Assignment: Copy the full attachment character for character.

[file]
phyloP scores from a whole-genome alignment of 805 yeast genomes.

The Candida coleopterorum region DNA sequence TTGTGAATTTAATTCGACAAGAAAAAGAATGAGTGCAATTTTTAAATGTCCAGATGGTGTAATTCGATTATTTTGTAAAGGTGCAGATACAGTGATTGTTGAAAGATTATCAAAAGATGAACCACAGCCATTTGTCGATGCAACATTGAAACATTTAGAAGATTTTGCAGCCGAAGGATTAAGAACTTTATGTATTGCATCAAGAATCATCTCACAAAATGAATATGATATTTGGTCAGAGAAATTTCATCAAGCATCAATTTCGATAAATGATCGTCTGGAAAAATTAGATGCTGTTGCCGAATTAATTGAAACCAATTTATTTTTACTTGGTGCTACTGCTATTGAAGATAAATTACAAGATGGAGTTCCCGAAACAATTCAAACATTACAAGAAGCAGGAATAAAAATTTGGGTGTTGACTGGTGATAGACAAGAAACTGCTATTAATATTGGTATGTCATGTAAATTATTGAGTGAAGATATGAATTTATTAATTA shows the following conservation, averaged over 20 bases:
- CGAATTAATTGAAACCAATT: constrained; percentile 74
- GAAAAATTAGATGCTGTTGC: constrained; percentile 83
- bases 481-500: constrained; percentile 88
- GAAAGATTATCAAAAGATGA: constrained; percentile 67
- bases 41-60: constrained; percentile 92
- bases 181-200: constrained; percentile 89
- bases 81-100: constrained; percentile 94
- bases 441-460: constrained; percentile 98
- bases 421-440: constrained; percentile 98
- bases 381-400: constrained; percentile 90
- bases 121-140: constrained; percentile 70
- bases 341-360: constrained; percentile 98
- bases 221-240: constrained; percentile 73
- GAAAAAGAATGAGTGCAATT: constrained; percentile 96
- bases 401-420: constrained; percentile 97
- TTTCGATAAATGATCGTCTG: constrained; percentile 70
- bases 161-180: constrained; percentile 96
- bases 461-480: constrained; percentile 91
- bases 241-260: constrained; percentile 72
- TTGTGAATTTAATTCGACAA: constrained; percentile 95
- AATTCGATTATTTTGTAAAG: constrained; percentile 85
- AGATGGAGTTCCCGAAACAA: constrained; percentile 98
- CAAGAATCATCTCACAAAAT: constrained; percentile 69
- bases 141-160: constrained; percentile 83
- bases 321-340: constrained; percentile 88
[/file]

phyloP scores from a whole-genome alignment of 805 yeast genomes.

The Candida coleopterorum region DNA sequence TTGTGAATTTAATTCGACAAGAAAAAGAATGAGTGCAATTTTTAAATGTCCAGATGGTGTAATTCGATTATTTTGTAAAGGTGCAGATACAGTGATTGTTGAAAGATTATCAAAAGATGAACCACAGCCATTTGTCGATGCAACATTGAAACATTTAGAAGATTTTGCAGCCGAAGGATTAAGAACTTTATGTATTGCATCAAGAATCATCTCACAAAATGAATATGATATTTGGTCAGAGAAATTTCATCAAGCATCAATTTCGATAAATGATCGTCTGGAAAAATTAGATGCTGTTGCCGAATTAATTGAAACCAATTTATTTTTACTTGGTGCTACTGCTATTGAAGATAAATTACAAGATGGAGTTCCCGAAACAATTCAAACATTACAAGAAGCAGGAATAAAAATTTGGGTGTTGACTGGTGATAGACAAGAAACTGCTATTAATATTGGTATGTCATGTAAATTATTGAGTGAAGATATGAATTTATTAATTA shows the following conservation, averaged over 20 bases:
- CGAATTAATTGAAACCAATT: constrained; percentile 74
- GAAAAATTAGATGCTGTTGC: constrained; percentile 83
- bases 481-500: constrained; percentile 88
- GAAAGATTATCAAAAGATGA: constrained; percentile 67
- bases 41-60: constrained; percentile 92
- bases 181-200: constrained; percentile 89
- bases 81-100: constrained; percentile 94
- bases 441-460: constrained; percentile 98
- bases 421-440: constrained; percentile 98
- bases 381-400: constrained; percentile 90
- bases 121-140: constrained; percentile 70
- bases 341-360: constrained; percentile 98
- bases 221-240: constrained; percentile 73
- GAAAAAGAATGAGTGCAATT: constrained; percentile 96
- bases 401-420: constrained; percentile 97
- TTTCGATAAATGATCGTCTG: constrained; percentile 70
- bases 161-180: constrained; percentile 96
- bases 461-480: constrained; percentile 91
- bases 241-260: constrained; percentile 72
- TTGTGAATTTAATTCGACAA: constrained; percentile 95
- AATTCGATTATTTTGTAAAG: constrained; percentile 85
- AGATGGAGTTCCCGAAACAA: constrained; percentile 98
- CAAGAATCATCTCACAAAAT: constrained; percentile 69
- bases 141-160: constrained; percentile 83
- bases 321-340: constrained; percentile 88